August 15, 2016

Seminarian Eric Seitz from the Diocese of Fargo is eager to proclaim God's love and give young Catholics a moral compass. 

What role did faith play in your family growing up?

I have three older brothers and a younger sister. We grew up moving around to various air force bases. While we were often in a state of tran­sition, my parents did a great job of keeping Jesus at the center of our family life, providing a strong foundation.

Why did you join the seminary?

I first felt the call to the priest­hood in seventh grade. I attended Catholic school, and one day we had a confession service. After my penance, the idea of becoming a priest popped into my head. Being young, I put the idea on the back burner. It resurfaced in my junior year of high school during a retreat I kept praying, and by senior year I knew. I now attend St Paul Seminary in St. Paul, Minnesota.

Have you been involved in youth ministry?

I taught religious education for seventh-graders during my last year of college seminary. I enjoyed answering the tough questions those high-energy middle schoolers posed. It's important to give young people a coherent Catholic framework as they are learning about the world and making more decisions on their own.

What are your hobbies?

I love music: listening, per­forming and occasionally even composing. I participate in both musicals and choral groups in seminary. I love the outdoors: camping, fishing, hiking and hunt­ing. I also enjoy playing sports.

What are the pressing needs in the Diocese of Fargo that you hope to address as a priest?

The most pressing need is furthering the new evangelization. Too many people leave the Cath­olic Church because they don't feel that they are being fed on the Word of God.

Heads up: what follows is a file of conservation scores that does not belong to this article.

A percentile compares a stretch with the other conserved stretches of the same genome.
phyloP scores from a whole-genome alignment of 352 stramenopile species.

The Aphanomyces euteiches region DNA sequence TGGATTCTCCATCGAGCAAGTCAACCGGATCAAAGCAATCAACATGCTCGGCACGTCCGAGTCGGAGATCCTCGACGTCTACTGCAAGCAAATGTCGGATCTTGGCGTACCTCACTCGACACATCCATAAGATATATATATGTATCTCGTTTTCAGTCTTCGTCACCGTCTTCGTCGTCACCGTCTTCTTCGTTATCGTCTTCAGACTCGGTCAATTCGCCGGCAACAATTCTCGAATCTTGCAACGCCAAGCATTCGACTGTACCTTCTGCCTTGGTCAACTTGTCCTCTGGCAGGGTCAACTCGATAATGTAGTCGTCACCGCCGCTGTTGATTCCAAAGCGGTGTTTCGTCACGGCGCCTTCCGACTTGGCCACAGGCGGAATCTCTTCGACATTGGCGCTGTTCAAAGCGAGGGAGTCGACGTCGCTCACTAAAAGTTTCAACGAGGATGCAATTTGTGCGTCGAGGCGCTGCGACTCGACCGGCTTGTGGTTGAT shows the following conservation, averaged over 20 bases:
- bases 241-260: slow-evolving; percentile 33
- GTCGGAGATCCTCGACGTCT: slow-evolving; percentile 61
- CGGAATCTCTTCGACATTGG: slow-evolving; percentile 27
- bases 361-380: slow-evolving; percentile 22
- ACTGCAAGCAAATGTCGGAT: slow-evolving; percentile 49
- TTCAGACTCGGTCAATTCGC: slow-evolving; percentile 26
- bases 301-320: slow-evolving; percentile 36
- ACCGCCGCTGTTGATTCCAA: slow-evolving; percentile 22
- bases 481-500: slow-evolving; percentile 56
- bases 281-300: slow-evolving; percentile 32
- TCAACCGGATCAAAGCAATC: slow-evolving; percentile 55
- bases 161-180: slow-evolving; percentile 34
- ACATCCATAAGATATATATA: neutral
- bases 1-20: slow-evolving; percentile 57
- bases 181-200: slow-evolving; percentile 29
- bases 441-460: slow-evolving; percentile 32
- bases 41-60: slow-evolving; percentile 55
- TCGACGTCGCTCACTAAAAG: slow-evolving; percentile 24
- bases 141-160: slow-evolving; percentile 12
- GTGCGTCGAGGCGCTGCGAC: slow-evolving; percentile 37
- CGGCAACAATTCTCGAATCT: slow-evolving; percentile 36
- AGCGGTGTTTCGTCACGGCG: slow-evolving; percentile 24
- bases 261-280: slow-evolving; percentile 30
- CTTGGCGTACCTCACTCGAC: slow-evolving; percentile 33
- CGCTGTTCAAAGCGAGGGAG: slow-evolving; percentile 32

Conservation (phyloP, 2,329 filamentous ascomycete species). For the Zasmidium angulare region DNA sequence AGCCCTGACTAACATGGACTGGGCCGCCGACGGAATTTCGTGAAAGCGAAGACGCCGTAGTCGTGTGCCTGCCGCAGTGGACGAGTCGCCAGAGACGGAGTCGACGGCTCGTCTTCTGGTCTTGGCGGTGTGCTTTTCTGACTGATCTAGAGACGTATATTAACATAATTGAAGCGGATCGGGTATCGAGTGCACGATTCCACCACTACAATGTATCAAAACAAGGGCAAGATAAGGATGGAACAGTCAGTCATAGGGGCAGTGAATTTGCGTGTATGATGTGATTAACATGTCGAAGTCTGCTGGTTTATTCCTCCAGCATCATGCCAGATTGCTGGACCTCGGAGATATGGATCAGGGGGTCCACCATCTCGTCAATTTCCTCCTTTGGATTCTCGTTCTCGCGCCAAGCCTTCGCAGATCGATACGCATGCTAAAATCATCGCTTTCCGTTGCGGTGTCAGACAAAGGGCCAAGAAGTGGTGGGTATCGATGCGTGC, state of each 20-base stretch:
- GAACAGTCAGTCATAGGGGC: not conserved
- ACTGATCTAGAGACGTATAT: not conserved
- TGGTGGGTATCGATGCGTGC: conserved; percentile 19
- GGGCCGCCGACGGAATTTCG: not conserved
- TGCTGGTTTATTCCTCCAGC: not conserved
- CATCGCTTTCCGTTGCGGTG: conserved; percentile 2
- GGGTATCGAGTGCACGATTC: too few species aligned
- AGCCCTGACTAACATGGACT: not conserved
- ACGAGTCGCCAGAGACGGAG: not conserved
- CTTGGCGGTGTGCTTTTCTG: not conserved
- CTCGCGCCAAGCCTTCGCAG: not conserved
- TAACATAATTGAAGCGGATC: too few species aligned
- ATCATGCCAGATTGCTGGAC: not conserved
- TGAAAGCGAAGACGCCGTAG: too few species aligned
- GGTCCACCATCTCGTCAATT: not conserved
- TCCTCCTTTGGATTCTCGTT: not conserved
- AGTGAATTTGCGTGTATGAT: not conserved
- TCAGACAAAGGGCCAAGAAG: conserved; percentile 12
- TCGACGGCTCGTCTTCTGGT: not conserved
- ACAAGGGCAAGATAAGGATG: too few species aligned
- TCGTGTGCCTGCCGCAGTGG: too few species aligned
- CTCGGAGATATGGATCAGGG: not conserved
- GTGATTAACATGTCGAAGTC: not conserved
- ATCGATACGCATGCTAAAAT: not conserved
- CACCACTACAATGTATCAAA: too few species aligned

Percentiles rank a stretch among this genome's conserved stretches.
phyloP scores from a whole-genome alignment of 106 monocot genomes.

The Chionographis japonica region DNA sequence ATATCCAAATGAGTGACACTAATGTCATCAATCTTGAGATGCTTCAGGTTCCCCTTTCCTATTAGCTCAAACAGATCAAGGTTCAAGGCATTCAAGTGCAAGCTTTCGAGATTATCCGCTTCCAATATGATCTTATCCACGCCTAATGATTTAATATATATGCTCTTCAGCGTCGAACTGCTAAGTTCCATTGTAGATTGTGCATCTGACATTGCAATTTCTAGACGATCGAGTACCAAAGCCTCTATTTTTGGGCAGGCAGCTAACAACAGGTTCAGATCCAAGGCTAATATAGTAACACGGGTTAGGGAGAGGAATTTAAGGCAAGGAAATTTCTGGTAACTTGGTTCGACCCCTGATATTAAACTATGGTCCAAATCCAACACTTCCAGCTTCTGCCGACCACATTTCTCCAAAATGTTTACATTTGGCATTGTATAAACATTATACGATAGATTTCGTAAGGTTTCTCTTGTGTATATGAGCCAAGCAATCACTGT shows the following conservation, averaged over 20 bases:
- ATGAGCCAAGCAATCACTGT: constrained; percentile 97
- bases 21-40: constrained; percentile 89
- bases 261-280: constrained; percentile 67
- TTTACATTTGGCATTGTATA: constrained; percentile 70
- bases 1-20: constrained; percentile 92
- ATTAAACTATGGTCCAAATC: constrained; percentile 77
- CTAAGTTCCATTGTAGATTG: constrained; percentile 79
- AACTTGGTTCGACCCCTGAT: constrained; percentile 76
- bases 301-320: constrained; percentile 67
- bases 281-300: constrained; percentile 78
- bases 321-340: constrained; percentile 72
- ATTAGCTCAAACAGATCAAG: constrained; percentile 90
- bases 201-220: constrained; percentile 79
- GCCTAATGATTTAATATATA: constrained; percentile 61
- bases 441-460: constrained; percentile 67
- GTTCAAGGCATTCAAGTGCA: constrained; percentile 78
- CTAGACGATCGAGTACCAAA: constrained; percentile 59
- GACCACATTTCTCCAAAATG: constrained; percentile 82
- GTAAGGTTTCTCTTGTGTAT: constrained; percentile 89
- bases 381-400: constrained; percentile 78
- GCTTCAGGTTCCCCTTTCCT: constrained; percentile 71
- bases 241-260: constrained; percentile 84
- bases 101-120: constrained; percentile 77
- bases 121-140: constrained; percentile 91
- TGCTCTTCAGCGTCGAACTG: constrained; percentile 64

If more Catholics realized how deep God's love is for them - and what that means for how we ought to live - the impact would be huge. We need to get the word out.

 

Why are youth, campus and young adult ministries so import­ant for the Catholic Church?

The Church can help young people to follow the example of Christ and to lead a life of disci­pleship. Young Catholics are the future leaders of the Church. How profoundly they are shaped early in life will impact their ability to lead. They are an important investment for us.

Catholic Extension has been sup­porting your and other seminari­ans' education in the Diocese of Fargo. What difference does that assistance make?

I am very grateful for Catholic Extension's help. If I had to work full time while in the seminary, it would be stressful. I would have much less time to study, pray and serve.

With your contributions, I am freed up to deepen my relationship with Christ.

We see the true universality of the Church when donors - who have never met me or ever been to our diocese step up to help. We are united.

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